In India

Mackellar’s text is then interrupted a second time by an excerpt from Colonel Burke’s memoirs. It is a much shorter snippet which describes how chance took him to India, where his path crossed James Duries’s once more. The Master is in company of a wiry Indian named Secundra Dass. I was hoping that the Indian adventures would be as long and convincing as the pirate and Leatherstocking escapades of the American section – but this episode is disappointingly brief – only really long enough to introduce Dass, who will turn out to be a key character in the story’s final scenes.

Slight return

In the spring of 1764 James returns once more to Durrisdeer, accompanied by his Indian familiar, Dass. Now the old Laird is dead, the Master is harsher and more abrupt than before. He swears he will be a vengeance on the house and a plague to the family. Goaded beyond endurance, Henry has his wife pack all their things and in the dead of night they flee the house. Next morning the Master is incensed to discover their flight and, in Mackellar’s presence, swears to track them down and destroy them.

It doesn’t take long for him to discover that Henry, Alison and Alexander have taken ship to New York. Remember Alison’s family inheritance? It included land in New York, thither they have now gone to build a house and live in peace. But the Master sets off after them, accompanied by Mackellar.

The crossing of the Atlantic is one of the most vivid things in the book. After Henry and family have fled, Mackellar is left alone with the Master and they develop a peculiar relationship, Mackellar hating and detesting the Master for his selfishness and wickedness, for the way he has persecuted his good brother – and yet part of him admires and warms to the Master’s indomitable refusal to be beaten, his genuine charisma.

This ambivalence feels very Stevensonian; although the plot moves from drama to melodrama and then into Gothic horror and a lot of the characterisation is hysterical and stagey – nonetheless, there is something very penetrating about the love/hate, or admiration/disgust, relationship which grows up between the honest retainer and the dastardly villain.

There is a particularly vivid moment on the ship over: Mackellar is recounting tales to the Master who is sitting on the bilges of the ship as it heaves and yaws in a big swell and at a particularly low plunge, Mackellar, obsessed with the Master’s evil determination to harm Henry and his family, lashes out with his foot, aiming to push the Master overboard and be done. The Master leaps cannily out of the way.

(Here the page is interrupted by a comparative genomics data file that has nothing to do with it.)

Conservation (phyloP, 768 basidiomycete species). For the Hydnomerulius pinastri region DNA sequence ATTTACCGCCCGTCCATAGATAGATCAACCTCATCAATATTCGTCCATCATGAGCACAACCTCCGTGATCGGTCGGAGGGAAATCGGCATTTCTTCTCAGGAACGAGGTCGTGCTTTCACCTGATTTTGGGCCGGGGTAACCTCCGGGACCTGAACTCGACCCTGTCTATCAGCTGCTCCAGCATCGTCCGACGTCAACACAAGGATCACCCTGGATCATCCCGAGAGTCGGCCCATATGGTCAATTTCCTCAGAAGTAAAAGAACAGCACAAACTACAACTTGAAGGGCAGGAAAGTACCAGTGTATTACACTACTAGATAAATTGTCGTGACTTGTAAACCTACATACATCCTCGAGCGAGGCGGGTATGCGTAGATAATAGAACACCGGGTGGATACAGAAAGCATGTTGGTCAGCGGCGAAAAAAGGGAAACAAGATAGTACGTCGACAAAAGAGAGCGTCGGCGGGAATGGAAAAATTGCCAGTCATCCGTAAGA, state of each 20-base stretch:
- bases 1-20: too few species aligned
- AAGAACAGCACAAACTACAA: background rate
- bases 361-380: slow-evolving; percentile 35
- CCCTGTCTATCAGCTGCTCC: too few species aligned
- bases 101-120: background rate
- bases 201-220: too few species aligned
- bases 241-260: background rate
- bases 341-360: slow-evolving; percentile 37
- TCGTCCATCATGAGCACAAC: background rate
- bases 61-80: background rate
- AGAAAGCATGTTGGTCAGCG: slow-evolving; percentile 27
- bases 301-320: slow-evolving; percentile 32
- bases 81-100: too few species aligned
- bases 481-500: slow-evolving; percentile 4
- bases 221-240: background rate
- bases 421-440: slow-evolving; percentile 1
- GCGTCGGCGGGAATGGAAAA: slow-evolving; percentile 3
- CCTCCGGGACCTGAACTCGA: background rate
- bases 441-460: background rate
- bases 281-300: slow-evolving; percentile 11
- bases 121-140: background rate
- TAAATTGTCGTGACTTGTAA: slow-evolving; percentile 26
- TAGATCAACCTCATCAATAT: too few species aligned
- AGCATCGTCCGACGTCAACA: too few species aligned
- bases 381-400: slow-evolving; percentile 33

Illustration of The Master of Ballantrae by William Brassey Hole (1896)

Illustration of The Master of Ballantrae by William Brassey Hole (1896)

The scene itself is dramatic but what raises it is the way Stevenson makes the Master thereafter respect Mackellar for taking positive action to defend his lord. And for his part Mackellar, though he tried to kill the man, cannot repress feelings of respect and attraction for his mastery. For me, this odd relationship between Mackellar and the Devil is one of the most interesting things in the book.

New York

When they arrive in New York the roles are reversed. The Master finds Mr Henry well established with a tidy house, servants, and having established good friendships with the governor and other authorities. All the Master’s barbs, taunts and attempts at public humiliation rebound on his own head.

Stymied in his attempt to pull rank, the Master adopts a different tack and sets out to humiliate the family. He secures a shabby shack and sets himself up as a tailor, sitting outside under a big sign which proclaims his parentage and asserts his degradation at the hands of his brother.

But Henry is now – in public – a much changed man, more confident, less feeling. He routinely strolls along to his brother’s shack and sits there quite comfortably, sunning himself, ignoring his brother’s remarks and even existence, but quietly enjoying his humiliation.

However – in private – Mackellar finds Henry liable to hysterical outbursts when his brother is mentioned. Part of his mind really does believe James is the Devil, an unkillable spirit sent to torment and pursue him to the grave.

And it is now that the Master reveals another plan, to journey back into the wilderness. Way back in Colonel Burke’s long account of their wanderings after escaping the pirates, it’s mentioned that the pair buried their treasure, the loot they stole from the pirate ship. Now James asks Henry for money to fund an expedition to find that treasure, buried out in the wilderness. Henry, now passed beyond normality into a realm of pure obsessive hatred, organises for the Master and Dass to set off accompanied by a gang of low cut-throats who he commissions to murder him.

In the wilderness

Having despatched his devilish brother into the wilderness with a pack of murderers, Henry discovers that an official expedition is setting off along much the same route, led by Sir William Johnson. Mackellar and Henry get themselves invited along.

Some days into the journey they encounter the only survivor of the Master’s expedition, an obvious cut-throat named John Mountain.

In a particularly egregious bit of test-stitching, Mackellar explains that the account of the expedition we are about to read has been pieced together from several sources:

  • A written statement by Mountain
  • Conversations with Mountain
  • Two conversations with the key player, Secundra Dass